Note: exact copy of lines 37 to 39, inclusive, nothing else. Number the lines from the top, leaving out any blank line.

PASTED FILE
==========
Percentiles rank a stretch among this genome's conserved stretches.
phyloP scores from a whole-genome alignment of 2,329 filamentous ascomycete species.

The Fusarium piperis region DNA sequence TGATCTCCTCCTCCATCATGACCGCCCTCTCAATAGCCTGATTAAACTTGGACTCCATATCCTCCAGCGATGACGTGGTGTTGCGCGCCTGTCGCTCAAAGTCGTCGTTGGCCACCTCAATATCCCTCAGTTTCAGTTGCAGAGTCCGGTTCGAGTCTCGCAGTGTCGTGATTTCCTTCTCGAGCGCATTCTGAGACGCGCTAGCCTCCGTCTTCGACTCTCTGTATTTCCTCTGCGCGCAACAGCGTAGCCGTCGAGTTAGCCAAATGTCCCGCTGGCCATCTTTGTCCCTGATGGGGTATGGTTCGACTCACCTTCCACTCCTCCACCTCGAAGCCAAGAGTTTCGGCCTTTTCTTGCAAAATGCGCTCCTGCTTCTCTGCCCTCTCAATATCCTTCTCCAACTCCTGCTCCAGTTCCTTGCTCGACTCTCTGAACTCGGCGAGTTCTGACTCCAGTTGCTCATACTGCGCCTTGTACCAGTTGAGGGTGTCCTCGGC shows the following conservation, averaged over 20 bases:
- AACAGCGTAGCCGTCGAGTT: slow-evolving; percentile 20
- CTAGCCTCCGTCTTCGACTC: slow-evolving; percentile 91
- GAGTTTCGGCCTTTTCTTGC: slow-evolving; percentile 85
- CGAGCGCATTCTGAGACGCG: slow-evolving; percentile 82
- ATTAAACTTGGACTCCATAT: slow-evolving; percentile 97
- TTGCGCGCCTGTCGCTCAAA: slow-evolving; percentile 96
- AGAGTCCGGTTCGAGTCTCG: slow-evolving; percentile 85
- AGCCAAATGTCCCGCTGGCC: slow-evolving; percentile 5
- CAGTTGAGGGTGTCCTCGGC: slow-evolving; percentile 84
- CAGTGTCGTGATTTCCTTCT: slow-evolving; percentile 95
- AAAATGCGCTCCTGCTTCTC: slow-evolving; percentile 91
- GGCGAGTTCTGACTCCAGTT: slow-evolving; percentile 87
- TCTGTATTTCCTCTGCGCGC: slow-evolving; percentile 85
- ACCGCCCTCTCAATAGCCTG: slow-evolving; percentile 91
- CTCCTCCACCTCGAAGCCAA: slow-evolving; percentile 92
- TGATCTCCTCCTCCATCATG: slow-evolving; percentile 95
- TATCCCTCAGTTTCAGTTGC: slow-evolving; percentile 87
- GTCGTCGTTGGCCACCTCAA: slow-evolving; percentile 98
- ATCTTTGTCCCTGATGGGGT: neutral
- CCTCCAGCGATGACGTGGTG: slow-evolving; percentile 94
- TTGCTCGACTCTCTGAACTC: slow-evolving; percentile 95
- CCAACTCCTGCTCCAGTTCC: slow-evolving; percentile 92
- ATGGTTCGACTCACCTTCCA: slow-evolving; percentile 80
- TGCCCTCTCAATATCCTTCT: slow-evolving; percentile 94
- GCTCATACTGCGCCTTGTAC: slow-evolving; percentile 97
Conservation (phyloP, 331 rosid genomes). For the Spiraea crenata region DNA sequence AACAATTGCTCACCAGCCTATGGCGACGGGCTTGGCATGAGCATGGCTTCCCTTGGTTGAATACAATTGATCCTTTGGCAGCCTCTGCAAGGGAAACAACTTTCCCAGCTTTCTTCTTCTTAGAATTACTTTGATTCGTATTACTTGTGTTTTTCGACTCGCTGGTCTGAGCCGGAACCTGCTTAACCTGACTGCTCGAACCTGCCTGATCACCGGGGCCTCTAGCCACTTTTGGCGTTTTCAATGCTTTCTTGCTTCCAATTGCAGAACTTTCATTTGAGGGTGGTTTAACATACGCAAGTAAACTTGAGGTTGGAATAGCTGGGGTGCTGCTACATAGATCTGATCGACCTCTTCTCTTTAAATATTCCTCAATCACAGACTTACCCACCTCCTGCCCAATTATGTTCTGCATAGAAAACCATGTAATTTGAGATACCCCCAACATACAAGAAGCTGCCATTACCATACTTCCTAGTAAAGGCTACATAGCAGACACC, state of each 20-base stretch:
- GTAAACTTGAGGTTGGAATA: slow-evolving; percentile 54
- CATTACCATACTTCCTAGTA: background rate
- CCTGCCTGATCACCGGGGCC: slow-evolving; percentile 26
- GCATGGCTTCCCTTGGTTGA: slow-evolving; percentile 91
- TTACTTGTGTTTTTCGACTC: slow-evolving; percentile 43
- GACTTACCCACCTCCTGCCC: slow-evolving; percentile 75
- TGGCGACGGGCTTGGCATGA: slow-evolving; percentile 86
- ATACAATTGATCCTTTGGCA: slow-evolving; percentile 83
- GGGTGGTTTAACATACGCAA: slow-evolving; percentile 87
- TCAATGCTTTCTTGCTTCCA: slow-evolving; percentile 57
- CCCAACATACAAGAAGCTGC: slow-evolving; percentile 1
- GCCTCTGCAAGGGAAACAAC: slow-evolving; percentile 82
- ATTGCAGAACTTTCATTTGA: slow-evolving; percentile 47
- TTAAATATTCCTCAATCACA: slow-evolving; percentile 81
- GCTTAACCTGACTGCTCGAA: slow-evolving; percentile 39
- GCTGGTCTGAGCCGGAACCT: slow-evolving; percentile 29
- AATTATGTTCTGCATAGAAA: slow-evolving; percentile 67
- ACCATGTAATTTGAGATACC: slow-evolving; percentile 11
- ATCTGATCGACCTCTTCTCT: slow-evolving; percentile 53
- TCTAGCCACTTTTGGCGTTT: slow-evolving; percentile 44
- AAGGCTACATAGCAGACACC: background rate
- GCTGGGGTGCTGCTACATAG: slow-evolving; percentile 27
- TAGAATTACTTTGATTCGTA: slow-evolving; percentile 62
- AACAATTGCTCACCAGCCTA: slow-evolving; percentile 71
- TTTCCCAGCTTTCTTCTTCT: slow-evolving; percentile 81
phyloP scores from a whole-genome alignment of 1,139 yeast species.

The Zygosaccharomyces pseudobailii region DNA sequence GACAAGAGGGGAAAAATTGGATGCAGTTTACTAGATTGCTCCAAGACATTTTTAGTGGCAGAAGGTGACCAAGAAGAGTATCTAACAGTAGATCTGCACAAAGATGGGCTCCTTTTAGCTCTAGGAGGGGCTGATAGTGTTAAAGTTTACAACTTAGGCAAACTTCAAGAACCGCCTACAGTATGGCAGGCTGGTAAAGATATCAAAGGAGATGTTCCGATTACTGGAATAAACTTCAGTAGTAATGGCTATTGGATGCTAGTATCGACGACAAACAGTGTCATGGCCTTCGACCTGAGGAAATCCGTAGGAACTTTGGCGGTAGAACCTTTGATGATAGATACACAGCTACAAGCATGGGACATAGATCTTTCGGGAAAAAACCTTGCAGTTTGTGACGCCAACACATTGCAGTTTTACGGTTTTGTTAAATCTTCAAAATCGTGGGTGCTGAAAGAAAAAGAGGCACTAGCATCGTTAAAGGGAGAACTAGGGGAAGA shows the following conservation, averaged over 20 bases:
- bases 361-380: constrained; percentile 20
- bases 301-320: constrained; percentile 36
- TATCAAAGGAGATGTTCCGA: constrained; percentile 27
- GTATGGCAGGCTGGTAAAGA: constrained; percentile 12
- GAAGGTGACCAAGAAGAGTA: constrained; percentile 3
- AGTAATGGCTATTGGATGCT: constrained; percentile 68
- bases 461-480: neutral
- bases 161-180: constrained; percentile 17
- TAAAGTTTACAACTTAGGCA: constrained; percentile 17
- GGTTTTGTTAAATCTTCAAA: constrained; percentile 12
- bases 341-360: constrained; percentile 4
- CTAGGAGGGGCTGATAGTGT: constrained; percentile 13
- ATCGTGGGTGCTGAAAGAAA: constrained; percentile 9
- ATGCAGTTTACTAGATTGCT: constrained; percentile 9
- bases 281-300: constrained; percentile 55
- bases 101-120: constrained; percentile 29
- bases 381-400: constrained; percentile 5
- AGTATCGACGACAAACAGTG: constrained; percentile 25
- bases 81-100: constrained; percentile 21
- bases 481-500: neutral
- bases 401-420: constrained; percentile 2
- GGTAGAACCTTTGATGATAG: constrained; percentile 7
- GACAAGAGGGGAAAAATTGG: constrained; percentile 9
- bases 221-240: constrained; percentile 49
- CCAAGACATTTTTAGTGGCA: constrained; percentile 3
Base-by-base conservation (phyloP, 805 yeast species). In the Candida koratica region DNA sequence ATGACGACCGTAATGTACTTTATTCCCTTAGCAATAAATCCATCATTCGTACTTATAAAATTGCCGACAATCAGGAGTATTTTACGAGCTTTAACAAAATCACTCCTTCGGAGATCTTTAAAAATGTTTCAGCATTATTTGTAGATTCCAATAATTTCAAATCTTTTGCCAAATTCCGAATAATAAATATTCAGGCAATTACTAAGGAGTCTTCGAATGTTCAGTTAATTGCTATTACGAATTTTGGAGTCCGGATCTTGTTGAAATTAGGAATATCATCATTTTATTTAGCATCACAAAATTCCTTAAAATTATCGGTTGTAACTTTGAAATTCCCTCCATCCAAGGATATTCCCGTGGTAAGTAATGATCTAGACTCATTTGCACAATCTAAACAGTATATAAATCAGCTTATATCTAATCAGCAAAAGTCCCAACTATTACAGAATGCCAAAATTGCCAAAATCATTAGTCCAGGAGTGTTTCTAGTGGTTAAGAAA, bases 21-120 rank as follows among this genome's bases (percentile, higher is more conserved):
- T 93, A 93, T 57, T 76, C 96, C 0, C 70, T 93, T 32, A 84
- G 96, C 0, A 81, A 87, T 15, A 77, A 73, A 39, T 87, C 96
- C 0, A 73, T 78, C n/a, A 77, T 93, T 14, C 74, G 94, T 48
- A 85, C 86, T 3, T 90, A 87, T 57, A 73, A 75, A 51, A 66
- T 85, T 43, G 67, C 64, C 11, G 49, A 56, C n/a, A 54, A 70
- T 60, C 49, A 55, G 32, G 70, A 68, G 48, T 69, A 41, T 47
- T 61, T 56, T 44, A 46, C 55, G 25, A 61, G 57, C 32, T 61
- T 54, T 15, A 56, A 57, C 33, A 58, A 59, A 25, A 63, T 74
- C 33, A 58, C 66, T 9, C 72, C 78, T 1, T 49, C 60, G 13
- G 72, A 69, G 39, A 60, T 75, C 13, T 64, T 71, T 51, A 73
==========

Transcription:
- ATACAATTGATCCTTTGGCA: slow-evolving; percentile 83
- GGGTGGTTTAACATACGCAA: slow-evolving; percentile 87
- TCAATGCTTTCTTGCTTCCA: slow-evolving; percentile 57